Earnest Money Tug-of-War?
When is it really a “done deal?” I tell my Sellers, “at closing, once you have the cashier’s check in hand.”*
And when is the Buyer’s loan really good-to-go, in a national real estate market characterized by shrinking credit, tightening loan standards, and, in many places, steadily falling prices? My answer is, “when it’s wired to the Seller’s closing company.”
I am hearing and seeing increasing anecdotal evidence that, up until then, the Buyer’s money is not a sure thing. That’s significant not just because blown financing causes blown deals, but because who’s at fault determines who gets to keep the earnest money. Depending on the size and terms of the deal, that can be anywhere from $2k to $25k or more.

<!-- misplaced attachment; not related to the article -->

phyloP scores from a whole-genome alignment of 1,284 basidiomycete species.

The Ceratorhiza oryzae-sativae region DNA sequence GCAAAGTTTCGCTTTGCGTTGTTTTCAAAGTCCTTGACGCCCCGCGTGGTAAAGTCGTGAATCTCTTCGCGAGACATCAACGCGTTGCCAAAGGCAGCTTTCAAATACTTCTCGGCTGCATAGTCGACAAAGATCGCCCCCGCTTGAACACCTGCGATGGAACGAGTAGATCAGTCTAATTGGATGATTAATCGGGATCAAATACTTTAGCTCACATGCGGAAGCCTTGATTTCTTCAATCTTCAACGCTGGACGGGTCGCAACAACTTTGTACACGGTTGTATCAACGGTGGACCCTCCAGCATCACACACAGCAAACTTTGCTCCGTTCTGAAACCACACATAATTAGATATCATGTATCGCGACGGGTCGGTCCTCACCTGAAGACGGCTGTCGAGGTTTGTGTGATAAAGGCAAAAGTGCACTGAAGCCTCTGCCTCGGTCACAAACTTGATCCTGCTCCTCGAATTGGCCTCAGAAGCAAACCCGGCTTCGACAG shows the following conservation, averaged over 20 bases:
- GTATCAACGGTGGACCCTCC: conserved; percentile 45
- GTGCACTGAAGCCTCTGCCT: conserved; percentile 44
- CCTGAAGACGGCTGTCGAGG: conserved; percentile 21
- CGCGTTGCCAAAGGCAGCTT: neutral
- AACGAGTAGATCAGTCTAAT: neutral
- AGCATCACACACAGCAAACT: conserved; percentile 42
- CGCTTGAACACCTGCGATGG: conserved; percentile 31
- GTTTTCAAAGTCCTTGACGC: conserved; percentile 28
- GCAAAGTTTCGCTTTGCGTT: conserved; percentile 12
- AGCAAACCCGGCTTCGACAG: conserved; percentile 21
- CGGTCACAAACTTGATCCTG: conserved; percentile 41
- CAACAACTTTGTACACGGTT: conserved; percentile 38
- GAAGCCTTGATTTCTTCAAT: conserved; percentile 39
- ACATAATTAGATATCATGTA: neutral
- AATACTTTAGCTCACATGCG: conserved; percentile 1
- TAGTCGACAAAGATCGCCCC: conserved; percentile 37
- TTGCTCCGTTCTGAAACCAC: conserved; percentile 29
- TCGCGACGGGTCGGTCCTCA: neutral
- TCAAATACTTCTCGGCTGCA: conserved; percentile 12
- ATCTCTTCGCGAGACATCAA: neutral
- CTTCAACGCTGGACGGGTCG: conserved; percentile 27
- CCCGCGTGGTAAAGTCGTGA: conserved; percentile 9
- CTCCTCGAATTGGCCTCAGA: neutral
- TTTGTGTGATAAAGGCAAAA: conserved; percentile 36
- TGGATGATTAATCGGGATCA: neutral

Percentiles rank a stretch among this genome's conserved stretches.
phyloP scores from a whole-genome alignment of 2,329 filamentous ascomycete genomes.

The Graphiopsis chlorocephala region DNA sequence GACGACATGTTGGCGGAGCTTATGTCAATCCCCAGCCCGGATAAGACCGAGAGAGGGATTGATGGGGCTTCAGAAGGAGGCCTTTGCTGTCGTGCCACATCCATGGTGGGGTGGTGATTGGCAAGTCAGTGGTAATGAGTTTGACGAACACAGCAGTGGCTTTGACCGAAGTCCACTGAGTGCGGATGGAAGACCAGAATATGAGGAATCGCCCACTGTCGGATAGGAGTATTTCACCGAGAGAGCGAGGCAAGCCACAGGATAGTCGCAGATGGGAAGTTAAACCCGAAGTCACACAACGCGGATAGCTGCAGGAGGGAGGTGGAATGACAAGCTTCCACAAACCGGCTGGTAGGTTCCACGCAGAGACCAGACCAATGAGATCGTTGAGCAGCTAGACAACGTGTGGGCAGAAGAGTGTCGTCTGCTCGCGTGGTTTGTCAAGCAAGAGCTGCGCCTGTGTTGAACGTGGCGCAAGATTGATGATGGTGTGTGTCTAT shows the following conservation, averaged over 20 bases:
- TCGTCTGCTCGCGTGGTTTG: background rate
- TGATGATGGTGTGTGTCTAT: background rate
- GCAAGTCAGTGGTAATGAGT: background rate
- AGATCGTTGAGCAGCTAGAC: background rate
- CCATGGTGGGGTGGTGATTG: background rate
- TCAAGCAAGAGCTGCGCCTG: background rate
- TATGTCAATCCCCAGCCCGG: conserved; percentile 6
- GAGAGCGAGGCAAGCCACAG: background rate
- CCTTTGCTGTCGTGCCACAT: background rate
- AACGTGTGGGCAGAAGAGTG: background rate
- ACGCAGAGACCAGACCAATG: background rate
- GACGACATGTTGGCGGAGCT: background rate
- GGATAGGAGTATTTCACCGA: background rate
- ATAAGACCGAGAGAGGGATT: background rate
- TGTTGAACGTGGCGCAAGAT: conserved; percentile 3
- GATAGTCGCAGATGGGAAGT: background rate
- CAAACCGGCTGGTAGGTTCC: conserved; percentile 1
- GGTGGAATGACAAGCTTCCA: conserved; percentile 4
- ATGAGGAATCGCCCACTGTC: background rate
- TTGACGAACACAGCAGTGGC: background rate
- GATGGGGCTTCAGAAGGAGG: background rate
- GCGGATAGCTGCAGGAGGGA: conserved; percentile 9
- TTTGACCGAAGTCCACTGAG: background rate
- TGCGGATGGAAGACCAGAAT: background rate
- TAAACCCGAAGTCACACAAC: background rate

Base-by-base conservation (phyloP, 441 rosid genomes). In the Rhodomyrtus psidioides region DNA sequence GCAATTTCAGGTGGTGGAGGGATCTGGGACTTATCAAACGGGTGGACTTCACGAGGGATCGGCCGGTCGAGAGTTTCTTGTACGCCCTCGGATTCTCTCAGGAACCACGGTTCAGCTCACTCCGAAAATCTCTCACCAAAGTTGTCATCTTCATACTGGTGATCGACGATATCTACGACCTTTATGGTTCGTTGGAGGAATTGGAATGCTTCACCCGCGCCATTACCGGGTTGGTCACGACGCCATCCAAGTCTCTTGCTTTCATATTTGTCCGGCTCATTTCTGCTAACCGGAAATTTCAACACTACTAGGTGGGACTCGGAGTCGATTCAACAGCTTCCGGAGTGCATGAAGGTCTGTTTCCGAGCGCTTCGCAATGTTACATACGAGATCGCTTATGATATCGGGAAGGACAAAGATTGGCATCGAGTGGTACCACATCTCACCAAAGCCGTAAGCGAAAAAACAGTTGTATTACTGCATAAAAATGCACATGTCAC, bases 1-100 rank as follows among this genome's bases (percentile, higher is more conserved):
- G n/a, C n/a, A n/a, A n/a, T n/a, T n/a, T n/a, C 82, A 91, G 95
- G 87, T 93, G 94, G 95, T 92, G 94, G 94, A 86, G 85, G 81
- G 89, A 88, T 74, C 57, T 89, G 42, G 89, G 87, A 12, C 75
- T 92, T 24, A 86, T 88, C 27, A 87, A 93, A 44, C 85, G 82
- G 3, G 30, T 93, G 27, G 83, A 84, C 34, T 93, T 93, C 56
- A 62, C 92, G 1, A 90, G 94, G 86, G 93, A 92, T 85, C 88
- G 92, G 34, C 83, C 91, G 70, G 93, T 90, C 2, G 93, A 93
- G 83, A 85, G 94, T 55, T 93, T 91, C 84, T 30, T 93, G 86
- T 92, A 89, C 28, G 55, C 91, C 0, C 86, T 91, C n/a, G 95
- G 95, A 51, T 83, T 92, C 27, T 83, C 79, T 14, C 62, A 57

As things stand now in Minnesota, once the Buyer’s lender signals that the appraisal is complete and that no major conditions remain, the Seller gets to keep the earnest money if the Buyer doesn’t close.
However, what happens if a nervous lender subsequently “moves the goal posts?” That can mean requiring more money down, reducing the amount they are willing to lend, requiring additional documentation — or some combination thereof.
Except for all the other involved parties, this would seem to be a private, contractual matter between the Buyer/would-be borrower and their bank. However, residential real estate deals are often like domino’s, and one busted (or even delayed) deal can affect numerous others, with multiple financial consequences.
Hopefully, this potential headache can be headed off by timely changes in the Financing Addendum, the document that governs all these issues. After all, it would certainly be ashame if the only people making money in a down real estate market were . . . the lawyers.
*And the cashier’s check is not drawn on IndyMac Bank!